[This is part 2 of a 3-part series]
This was originally a video (included below), and these words suplement and distill what I say in the video.
This series was originally inspired by a video, which you can see here:
Web Design for Print Designers — Videos.
I could call this something different, but what I mean is things that do a little something when you hover over them, or somehow change occasionally.
* The little hearts in Made by Water.com
* The way the Feedback tab in Get Satisfaction.com moves slightly when you hover over it
* The way links change color when you hover over them
I suppose I could include in delight, simply the way that small details are rendered, delicately, to create a gentle sense that things were covered; the i’s were dotted, and the t’s were crossed.
Neatness, Alignment, and Air Allow Deliery of Lots of Information without Overwhelm
I think another thing I’ve noticed with print designers is a desire to pare things down and eliminate unnecessary information—they don’t like a clutter of lines, words, etc.
I don’t either; but I think that here’s a way where a printed report and a web page vary greatly. When you’re holding a printed report (or magazine, or book, or brochure) in your hands, your most natural instinct is to turn the pages when you want to explore more.
While web pages do have an equivalent to “turning the pages,” they’re still not the same. In a web page, you can make things that are very faint (demanding not-too-much attention), that then darken (or gain color) when you hover over them, essentially coming into focus when you need them.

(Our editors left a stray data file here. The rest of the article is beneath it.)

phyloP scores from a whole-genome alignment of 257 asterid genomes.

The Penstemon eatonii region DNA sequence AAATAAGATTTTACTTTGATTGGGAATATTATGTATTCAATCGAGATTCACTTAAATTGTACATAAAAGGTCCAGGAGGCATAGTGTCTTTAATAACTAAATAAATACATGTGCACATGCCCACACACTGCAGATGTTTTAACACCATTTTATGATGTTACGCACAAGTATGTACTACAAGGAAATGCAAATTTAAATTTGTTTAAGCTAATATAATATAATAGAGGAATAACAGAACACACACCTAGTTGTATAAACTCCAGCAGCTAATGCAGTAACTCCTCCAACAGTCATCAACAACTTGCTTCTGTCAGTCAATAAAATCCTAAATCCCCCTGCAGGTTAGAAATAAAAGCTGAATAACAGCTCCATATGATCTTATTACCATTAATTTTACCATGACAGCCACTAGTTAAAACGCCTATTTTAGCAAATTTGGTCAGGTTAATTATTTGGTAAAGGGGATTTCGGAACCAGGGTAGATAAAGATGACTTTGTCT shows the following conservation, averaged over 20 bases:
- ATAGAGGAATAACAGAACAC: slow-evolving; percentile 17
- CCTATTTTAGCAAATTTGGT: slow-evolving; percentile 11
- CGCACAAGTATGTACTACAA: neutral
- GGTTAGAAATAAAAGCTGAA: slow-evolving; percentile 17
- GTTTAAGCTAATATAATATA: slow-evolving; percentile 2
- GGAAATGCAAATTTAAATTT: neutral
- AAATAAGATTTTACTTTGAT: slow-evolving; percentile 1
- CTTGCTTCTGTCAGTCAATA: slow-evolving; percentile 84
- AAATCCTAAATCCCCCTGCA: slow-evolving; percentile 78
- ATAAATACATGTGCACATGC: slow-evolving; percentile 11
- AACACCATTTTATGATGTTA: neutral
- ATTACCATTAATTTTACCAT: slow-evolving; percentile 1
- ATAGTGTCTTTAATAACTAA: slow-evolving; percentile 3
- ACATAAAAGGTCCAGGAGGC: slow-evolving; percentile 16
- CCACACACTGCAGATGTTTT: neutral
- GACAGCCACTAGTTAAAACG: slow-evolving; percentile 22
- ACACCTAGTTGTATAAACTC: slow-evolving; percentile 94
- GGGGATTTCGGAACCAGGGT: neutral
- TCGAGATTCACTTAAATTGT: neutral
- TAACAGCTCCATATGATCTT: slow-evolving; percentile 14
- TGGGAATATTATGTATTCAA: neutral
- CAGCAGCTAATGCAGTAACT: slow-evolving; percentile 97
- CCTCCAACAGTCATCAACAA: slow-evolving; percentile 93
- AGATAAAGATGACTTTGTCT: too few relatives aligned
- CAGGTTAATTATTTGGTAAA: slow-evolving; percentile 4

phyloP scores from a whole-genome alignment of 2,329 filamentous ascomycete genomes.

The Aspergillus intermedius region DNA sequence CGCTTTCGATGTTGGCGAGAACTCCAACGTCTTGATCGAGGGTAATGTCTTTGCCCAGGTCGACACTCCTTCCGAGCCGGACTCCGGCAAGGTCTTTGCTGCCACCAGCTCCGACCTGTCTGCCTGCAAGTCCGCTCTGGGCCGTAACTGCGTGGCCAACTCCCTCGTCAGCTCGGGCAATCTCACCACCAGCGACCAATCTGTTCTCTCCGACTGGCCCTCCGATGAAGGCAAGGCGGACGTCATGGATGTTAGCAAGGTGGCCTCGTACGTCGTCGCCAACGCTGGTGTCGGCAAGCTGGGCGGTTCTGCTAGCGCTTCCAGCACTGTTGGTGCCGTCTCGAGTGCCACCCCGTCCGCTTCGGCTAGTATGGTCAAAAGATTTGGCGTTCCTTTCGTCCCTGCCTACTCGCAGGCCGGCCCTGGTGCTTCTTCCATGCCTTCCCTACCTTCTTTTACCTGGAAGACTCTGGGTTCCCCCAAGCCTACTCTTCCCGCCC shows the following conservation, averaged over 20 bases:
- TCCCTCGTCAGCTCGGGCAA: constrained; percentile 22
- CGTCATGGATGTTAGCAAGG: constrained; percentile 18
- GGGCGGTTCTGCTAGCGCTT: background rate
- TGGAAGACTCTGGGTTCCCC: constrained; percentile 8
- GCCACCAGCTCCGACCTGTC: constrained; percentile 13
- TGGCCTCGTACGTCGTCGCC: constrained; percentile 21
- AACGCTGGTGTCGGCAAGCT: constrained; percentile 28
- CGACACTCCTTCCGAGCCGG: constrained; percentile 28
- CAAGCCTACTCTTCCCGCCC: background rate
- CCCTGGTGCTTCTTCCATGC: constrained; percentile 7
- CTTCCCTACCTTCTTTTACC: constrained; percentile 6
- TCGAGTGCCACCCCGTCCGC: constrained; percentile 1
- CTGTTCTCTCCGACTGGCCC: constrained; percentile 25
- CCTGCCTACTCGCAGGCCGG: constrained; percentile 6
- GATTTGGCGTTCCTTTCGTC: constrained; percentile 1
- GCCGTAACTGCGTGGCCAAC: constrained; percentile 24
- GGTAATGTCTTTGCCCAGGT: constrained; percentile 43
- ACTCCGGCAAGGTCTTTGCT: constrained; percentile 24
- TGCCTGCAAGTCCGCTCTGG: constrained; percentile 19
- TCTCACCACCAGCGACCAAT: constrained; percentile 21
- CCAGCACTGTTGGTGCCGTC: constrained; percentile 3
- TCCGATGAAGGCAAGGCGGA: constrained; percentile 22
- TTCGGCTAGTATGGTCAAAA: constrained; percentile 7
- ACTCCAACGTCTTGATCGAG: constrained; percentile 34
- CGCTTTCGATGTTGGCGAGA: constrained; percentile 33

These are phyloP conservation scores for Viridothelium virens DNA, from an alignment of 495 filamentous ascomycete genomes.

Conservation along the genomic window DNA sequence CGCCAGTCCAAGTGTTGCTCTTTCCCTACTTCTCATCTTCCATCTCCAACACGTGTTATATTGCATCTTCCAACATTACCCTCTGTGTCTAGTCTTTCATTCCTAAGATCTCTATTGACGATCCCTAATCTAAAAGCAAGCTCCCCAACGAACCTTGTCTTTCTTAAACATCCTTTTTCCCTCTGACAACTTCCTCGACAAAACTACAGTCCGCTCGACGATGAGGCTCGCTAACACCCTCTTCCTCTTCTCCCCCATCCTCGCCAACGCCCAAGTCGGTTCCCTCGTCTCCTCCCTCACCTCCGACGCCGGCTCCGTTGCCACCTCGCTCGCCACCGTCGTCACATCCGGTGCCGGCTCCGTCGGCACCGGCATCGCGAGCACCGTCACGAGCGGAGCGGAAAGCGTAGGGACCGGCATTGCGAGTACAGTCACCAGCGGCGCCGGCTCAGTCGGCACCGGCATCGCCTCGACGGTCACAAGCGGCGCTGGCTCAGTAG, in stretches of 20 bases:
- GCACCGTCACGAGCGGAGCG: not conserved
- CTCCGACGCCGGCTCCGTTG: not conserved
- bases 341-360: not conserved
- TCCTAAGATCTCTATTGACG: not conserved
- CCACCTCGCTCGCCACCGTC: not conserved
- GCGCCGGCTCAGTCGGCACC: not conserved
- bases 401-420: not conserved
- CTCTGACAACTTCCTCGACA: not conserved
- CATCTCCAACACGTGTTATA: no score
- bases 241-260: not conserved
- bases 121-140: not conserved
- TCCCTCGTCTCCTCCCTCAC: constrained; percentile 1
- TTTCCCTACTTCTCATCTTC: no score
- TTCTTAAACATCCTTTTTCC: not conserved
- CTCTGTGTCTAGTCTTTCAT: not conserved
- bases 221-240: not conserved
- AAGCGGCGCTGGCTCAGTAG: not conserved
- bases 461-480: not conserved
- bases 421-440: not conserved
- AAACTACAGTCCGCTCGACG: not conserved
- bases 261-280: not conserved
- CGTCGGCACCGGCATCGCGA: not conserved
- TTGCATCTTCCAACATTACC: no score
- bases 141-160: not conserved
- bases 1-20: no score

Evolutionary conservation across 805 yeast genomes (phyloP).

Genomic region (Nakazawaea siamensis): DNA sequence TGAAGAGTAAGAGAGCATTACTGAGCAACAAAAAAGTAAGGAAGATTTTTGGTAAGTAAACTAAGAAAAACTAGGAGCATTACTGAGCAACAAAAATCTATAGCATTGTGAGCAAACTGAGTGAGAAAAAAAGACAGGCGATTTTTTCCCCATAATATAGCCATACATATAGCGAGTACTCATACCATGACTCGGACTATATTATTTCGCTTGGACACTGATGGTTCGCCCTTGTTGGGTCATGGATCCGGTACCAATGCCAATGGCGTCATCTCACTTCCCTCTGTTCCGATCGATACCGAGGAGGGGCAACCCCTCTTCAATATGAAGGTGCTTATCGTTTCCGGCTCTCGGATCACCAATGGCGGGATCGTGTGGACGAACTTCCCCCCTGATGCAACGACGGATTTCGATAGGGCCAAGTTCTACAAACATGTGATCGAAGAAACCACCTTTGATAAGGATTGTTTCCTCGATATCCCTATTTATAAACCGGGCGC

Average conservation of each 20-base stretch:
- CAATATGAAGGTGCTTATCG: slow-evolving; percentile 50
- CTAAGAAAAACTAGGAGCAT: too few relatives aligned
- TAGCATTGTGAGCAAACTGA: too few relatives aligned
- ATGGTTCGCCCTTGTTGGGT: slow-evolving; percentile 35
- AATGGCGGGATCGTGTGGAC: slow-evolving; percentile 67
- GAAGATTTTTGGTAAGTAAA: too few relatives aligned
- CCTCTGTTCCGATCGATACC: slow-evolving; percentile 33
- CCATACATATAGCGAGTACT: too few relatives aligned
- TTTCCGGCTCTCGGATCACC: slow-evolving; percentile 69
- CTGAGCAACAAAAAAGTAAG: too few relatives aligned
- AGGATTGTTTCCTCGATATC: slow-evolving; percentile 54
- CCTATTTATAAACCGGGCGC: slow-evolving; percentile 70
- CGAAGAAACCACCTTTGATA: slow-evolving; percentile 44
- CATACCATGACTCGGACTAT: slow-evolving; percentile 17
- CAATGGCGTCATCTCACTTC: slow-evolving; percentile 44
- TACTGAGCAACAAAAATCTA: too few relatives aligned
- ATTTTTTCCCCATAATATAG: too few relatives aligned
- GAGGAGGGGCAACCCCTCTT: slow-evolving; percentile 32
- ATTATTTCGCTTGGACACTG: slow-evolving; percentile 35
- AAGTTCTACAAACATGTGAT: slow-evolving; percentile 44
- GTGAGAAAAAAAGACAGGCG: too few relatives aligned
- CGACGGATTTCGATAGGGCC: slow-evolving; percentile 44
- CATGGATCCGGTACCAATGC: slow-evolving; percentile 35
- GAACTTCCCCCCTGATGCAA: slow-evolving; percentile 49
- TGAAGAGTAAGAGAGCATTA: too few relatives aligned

I think things like fine rules (lines), nice alignment (whether officially on a grid or not), and flexible color schemes make a site like Good.is (www.good.is) very easy to look at. There’s a ton of stuff going on here, and it’s good.
Information Architecture Matters
In all the examples I site, someone took a lot of time to think out how to organize that information. It means, considering how well the words on the page help you find what you want; how well it’s structured to make sense to your visitor—not to you.
I think all the examples have a good feel in part because of design, and in part because someone thought a lot about this.
Although note, as well, that most of the sites have a lot of different ways to find stuff—besides having nicely delineated categories, and featuring the most important things the most. For example, “active” footers give you a lot more space to lay out what’s on offer.
(See www.webmonkey.com/2010/02/information_architecture_tutorial/ for more.)